I’m measuring the performance of BBR TCP when used to transfer data between different cloud regions, and I noticed some strange performance characteristics that I want to ask about in this forum.
Usually, BBR flows are very fast, several Gbit/s, and significantly outperform loss-based congestion control like CUBIC. However, between certain pairs of cloud regions, a BBR flow routinely gets “stuck” in a state where it sends out data very slowly, at only about 100 Kbit/s. Once BBR is in this state, it can remain in this state for hours before recovering and making progress as normal.
Here is an example of 25 trials of transferring 40 GiB from Google Cloud’s europe-north1 region (Finland) to AWS’ ap-southeast-1 region (Singapore):
Each trial is represented as a separate curve, and each curve shows how the TCP connection made progress. As you can see, two of the flows failed to complete, instead getting stuck in a bad state. After waiting for a long time, I stopped those trials early—that is why they never reach 40 GiB transferred.
I did some cursory analysis with ss -tin, and it seems that BBR remains stuck in this state because, when the pacing rate increases beyond about 1 Mbit/s, the delivery rate decreases. Based on my understanding of BBR, backing off and remaining at low bandwidth seems like correct operation of the BBR algorithm.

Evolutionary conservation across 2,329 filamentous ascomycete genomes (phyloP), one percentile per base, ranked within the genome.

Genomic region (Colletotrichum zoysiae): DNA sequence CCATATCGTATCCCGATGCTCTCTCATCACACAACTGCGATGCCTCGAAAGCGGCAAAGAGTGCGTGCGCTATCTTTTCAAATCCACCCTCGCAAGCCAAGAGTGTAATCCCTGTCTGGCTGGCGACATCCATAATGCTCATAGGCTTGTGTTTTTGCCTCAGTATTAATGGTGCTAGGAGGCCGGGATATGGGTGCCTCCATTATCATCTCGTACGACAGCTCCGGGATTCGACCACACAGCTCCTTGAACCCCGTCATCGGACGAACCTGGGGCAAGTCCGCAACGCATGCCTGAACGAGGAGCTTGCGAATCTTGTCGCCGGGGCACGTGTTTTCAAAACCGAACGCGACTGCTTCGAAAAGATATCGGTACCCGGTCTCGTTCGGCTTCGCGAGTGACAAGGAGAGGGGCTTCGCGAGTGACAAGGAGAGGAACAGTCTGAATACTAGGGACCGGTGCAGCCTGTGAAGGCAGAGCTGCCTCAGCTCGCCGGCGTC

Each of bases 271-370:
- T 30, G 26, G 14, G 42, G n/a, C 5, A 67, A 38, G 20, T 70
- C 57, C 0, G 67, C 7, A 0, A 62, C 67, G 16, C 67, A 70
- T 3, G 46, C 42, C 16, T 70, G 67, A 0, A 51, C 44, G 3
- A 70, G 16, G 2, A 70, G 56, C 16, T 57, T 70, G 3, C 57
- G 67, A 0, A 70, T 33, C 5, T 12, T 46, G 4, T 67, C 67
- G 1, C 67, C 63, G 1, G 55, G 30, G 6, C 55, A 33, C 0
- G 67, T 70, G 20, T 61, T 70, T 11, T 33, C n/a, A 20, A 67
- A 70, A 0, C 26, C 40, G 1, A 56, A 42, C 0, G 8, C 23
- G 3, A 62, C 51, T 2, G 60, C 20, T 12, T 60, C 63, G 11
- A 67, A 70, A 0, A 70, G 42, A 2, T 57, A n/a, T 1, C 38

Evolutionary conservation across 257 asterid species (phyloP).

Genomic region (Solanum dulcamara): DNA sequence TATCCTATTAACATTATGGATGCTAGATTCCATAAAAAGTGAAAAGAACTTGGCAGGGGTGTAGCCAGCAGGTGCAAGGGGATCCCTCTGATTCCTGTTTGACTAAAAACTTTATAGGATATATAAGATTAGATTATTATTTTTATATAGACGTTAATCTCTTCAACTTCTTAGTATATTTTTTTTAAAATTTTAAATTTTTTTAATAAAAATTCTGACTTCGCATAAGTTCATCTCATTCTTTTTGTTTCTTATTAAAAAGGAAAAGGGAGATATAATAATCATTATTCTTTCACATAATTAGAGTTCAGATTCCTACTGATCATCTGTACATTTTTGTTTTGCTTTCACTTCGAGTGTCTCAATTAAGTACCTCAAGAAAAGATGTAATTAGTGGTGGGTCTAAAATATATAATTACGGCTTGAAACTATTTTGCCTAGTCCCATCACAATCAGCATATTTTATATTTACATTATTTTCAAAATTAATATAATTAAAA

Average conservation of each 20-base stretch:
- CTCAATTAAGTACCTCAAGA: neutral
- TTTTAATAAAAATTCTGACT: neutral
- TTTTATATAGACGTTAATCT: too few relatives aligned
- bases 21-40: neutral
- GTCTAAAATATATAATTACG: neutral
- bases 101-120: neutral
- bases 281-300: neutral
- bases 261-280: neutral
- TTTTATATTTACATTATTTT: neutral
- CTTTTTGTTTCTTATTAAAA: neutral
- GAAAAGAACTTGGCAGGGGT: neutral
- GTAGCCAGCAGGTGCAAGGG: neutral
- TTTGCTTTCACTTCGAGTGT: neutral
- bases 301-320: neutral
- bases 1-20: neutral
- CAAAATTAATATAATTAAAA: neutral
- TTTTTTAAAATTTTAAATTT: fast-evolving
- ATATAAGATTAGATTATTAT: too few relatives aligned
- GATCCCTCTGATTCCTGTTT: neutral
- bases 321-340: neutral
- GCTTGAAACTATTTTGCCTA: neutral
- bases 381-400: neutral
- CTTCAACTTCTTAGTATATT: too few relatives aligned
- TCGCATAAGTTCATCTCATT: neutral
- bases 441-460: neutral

I’m unsure whether this is an issue with the network or an issue with BBR. I’m wondering if any of the folks in this forum can provide some guidance?
By the way, I ran BBR by doing the following:
1. I am running Ubuntu 20.04. On Google Cloud, this uses Linux 5.13.0-1024-gcp. On AWS, this uses Linux 5.11.0-1022-aws.
I set changed sysctl
parameters as follows:
net.core.rmem_max = 2147483647
net.core.wmem_max = 2147483647
net.ipv4.tcp_rmem = 4096 87380 2147483647
net.ipv4.tcp_wmem = 4096 65536 2147483647
net.ipv4.tcp_mem = 8388608 8388608 8388608
net.ipv4.tcp_keepalive_time = 240
net.ipv4.tcp_keepalive_intvl = 65
net.ipv4.tcp_keepalive_probes = 5
3. I ran a simple C program that transfers data over TCP. It repeatedly calls write on the file descriptor to send out data on one VM and read to receive data on the other VM. It issues TCP_INFO system calls periodically from another thread to measure TCP progress and state.
Here is the output of ss -tin on the sending node for a transfer that has stalled.
As you can see, there is data in the send buffer to send out.
ESTAB 0 1328486296 10.0.0.4:57001 220.127.116.11:57001
bbr wscale:14,14 rto:620 rtt:310.914/0.067 mss:1448 pmtu:1500 rcvmss:536 advmss:1448 cwnd:10 ssthresh:10298 bytes_sent:12933690937 bytes_retrans:840863736 bytes_acked:11556415602 segs_out:8932114 segs_in:110155 data_segs_out:8932112 bbr:(bw:96664bps,mrtt:310.86,pacing_gain:1,cwnd_gain:2) send 372579bps lastsnd:232 lastrcv:297088 lastack:232 pacing_rate 95696bps delivery_rate 74520bps delivered:8106021 app_limited busy:297088ms rwnd_limited:122508ms(41.2%) unacked:370451 retrans:1/580707 lost:245551 sacked:124899 dsack_dups:167 reordering:300 reord_seen:6 rcv_space:14480 rcv_ssthresh:65535 notsent:792074696 minrtt:310
You received this message because you are subscribed to the Google Groups "BBR Development" group.
To unsubscribe from this group and stop receiving emails from it, send an email to bbr-dev+u...@googlegroups.com.
To view this discussion on the web visit https://groups.google.com/d/msgid/bbr-dev/3ac326df-5c28-4257-94bc-360e3dae604fn%40googlegroups.com.